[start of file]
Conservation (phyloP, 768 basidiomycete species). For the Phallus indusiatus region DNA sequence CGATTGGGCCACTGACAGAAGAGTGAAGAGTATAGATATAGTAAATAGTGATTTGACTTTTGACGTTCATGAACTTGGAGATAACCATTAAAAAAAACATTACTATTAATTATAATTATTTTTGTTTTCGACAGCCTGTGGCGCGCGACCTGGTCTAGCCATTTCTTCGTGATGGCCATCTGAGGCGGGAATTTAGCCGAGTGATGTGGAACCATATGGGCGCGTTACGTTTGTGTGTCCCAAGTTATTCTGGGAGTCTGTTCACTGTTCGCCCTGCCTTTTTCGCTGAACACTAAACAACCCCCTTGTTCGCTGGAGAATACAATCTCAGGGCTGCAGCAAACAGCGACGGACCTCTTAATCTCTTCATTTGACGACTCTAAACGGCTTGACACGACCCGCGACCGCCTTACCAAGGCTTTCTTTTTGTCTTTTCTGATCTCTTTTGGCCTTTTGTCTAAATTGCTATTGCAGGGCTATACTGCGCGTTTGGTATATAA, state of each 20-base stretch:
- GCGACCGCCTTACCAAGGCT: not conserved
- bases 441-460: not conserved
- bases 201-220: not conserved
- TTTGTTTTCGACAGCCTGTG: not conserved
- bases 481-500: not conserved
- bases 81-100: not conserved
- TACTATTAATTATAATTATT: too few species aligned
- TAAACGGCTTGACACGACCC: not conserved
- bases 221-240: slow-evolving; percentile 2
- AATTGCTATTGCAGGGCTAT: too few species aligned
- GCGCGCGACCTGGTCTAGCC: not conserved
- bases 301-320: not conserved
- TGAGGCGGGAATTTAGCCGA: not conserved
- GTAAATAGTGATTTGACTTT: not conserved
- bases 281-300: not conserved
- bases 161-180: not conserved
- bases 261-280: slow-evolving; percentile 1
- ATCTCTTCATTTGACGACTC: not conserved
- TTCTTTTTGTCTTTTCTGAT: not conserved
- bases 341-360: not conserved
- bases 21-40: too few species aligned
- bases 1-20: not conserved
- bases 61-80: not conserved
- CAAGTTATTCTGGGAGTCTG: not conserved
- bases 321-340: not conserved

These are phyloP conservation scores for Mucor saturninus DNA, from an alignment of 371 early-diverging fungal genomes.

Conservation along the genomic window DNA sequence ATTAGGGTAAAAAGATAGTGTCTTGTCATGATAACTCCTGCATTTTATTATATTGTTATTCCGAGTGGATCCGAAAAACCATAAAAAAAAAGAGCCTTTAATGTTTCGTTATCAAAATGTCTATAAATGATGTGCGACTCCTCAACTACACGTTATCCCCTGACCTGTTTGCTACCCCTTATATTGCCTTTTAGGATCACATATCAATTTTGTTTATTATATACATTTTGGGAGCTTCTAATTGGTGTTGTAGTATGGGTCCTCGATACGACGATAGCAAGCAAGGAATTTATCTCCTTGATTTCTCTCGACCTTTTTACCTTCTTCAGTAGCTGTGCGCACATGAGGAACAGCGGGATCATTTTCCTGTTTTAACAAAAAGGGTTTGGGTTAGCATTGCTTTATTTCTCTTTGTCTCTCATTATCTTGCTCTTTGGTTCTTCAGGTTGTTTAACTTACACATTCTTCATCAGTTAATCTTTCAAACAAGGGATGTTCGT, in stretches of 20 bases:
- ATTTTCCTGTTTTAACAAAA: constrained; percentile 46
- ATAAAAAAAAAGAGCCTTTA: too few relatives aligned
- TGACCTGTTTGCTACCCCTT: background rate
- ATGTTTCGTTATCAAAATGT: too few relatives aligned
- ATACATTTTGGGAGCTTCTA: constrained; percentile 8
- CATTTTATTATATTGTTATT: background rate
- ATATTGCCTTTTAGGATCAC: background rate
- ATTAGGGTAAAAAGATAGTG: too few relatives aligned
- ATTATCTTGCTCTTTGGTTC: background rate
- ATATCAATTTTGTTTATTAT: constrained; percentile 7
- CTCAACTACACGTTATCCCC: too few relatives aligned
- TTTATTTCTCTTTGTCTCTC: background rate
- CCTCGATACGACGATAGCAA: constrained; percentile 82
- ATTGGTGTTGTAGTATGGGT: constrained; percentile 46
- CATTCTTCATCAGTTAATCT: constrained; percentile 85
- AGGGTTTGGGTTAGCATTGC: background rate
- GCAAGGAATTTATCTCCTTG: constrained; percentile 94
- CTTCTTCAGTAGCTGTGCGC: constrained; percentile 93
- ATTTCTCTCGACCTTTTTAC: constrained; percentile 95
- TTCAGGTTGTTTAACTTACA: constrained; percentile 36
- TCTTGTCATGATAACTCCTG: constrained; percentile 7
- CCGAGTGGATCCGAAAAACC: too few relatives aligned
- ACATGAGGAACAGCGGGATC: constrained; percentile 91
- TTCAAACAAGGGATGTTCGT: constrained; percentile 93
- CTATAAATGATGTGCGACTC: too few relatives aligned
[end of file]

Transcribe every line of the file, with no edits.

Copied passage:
Conservation (phyloP, 768 basidiomycete species). For the Phallus indusiatus region DNA sequence CGATTGGGCCACTGACAGAAGAGTGAAGAGTATAGATATAGTAAATAGTGATTTGACTTTTGACGTTCATGAACTTGGAGATAACCATTAAAAAAAACATTACTATTAATTATAATTATTTTTGTTTTCGACAGCCTGTGGCGCGCGACCTGGTCTAGCCATTTCTTCGTGATGGCCATCTGAGGCGGGAATTTAGCCGAGTGATGTGGAACCATATGGGCGCGTTACGTTTGTGTGTCCCAAGTTATTCTGGGAGTCTGTTCACTGTTCGCCCTGCCTTTTTCGCTGAACACTAAACAACCCCCTTGTTCGCTGGAGAATACAATCTCAGGGCTGCAGCAAACAGCGACGGACCTCTTAATCTCTTCATTTGACGACTCTAAACGGCTTGACACGACCCGCGACCGCCTTACCAAGGCTTTCTTTTTGTCTTTTCTGATCTCTTTTGGCCTTTTGTCTAAATTGCTATTGCAGGGCTATACTGCGCGTTTGGTATATAA, state of each 20-base stretch:
- GCGACCGCCTTACCAAGGCT: not conserved
- bases 441-460: not conserved
- bases 201-220: not conserved
- TTTGTTTTCGACAGCCTGTG: not conserved
- bases 481-500: not conserved
- bases 81-100: not conserved
- TACTATTAATTATAATTATT: too few species aligned
- TAAACGGCTTGACACGACCC: not conserved
- bases 221-240: slow-evolving; percentile 2
- AATTGCTATTGCAGGGCTAT: too few species aligned
- GCGCGCGACCTGGTCTAGCC: not conserved
- bases 301-320: not conserved
- TGAGGCGGGAATTTAGCCGA: not conserved
- GTAAATAGTGATTTGACTTT: not conserved
- bases 281-300: not conserved
- bases 161-180: not conserved
- bases 261-280: slow-evolving; percentile 1
- ATCTCTTCATTTGACGACTC: not conserved
- TTCTTTTTGTCTTTTCTGAT: not conserved
- bases 341-360: not conserved
- bases 21-40: too few species aligned
- bases 1-20: not conserved
- bases 61-80: not conserved
- CAAGTTATTCTGGGAGTCTG: not conserved
- bases 321-340: not conserved

These are phyloP conservation scores for Mucor saturninus DNA, from an alignment of 371 early-diverging fungal genomes.

Conservation along the genomic window DNA sequence ATTAGGGTAAAAAGATAGTGTCTTGTCATGATAACTCCTGCATTTTATTATATTGTTATTCCGAGTGGATCCGAAAAACCATAAAAAAAAAGAGCCTTTAATGTTTCGTTATCAAAATGTCTATAAATGATGTGCGACTCCTCAACTACACGTTATCCCCTGACCTGTTTGCTACCCCTTATATTGCCTTTTAGGATCACATATCAATTTTGTTTATTATATACATTTTGGGAGCTTCTAATTGGTGTTGTAGTATGGGTCCTCGATACGACGATAGCAAGCAAGGAATTTATCTCCTTGATTTCTCTCGACCTTTTTACCTTCTTCAGTAGCTGTGCGCACATGAGGAACAGCGGGATCATTTTCCTGTTTTAACAAAAAGGGTTTGGGTTAGCATTGCTTTATTTCTCTTTGTCTCTCATTATCTTGCTCTTTGGTTCTTCAGGTTGTTTAACTTACACATTCTTCATCAGTTAATCTTTCAAACAAGGGATGTTCGT, in stretches of 20 bases:
- ATTTTCCTGTTTTAACAAAA: constrained; percentile 46
- ATAAAAAAAAAGAGCCTTTA: too few relatives aligned
- TGACCTGTTTGCTACCCCTT: background rate
- ATGTTTCGTTATCAAAATGT: too few relatives aligned
- ATACATTTTGGGAGCTTCTA: constrained; percentile 8
- CATTTTATTATATTGTTATT: background rate
- ATATTGCCTTTTAGGATCAC: background rate
- ATTAGGGTAAAAAGATAGTG: too few relatives aligned
- ATTATCTTGCTCTTTGGTTC: background rate
- ATATCAATTTTGTTTATTAT: constrained; percentile 7
- CTCAACTACACGTTATCCCC: too few relatives aligned
- TTTATTTCTCTTTGTCTCTC: background rate
- CCTCGATACGACGATAGCAA: constrained; percentile 82
- ATTGGTGTTGTAGTATGGGT: constrained; percentile 46
- CATTCTTCATCAGTTAATCT: constrained; percentile 85
- AGGGTTTGGGTTAGCATTGC: background rate
- GCAAGGAATTTATCTCCTTG: constrained; percentile 94
- CTTCTTCAGTAGCTGTGCGC: constrained; percentile 93
- ATTTCTCTCGACCTTTTTAC: constrained; percentile 95
- TTCAGGTTGTTTAACTTACA: constrained; percentile 36
- TCTTGTCATGATAACTCCTG: constrained; percentile 7
- CCGAGTGGATCCGAAAAACC: too few relatives aligned
- ACATGAGGAACAGCGGGATC: constrained; percentile 91
- TTCAAACAAGGGATGTTCGT: constrained; percentile 93
- CTATAAATGATGTGCGACTC: too few relatives aligned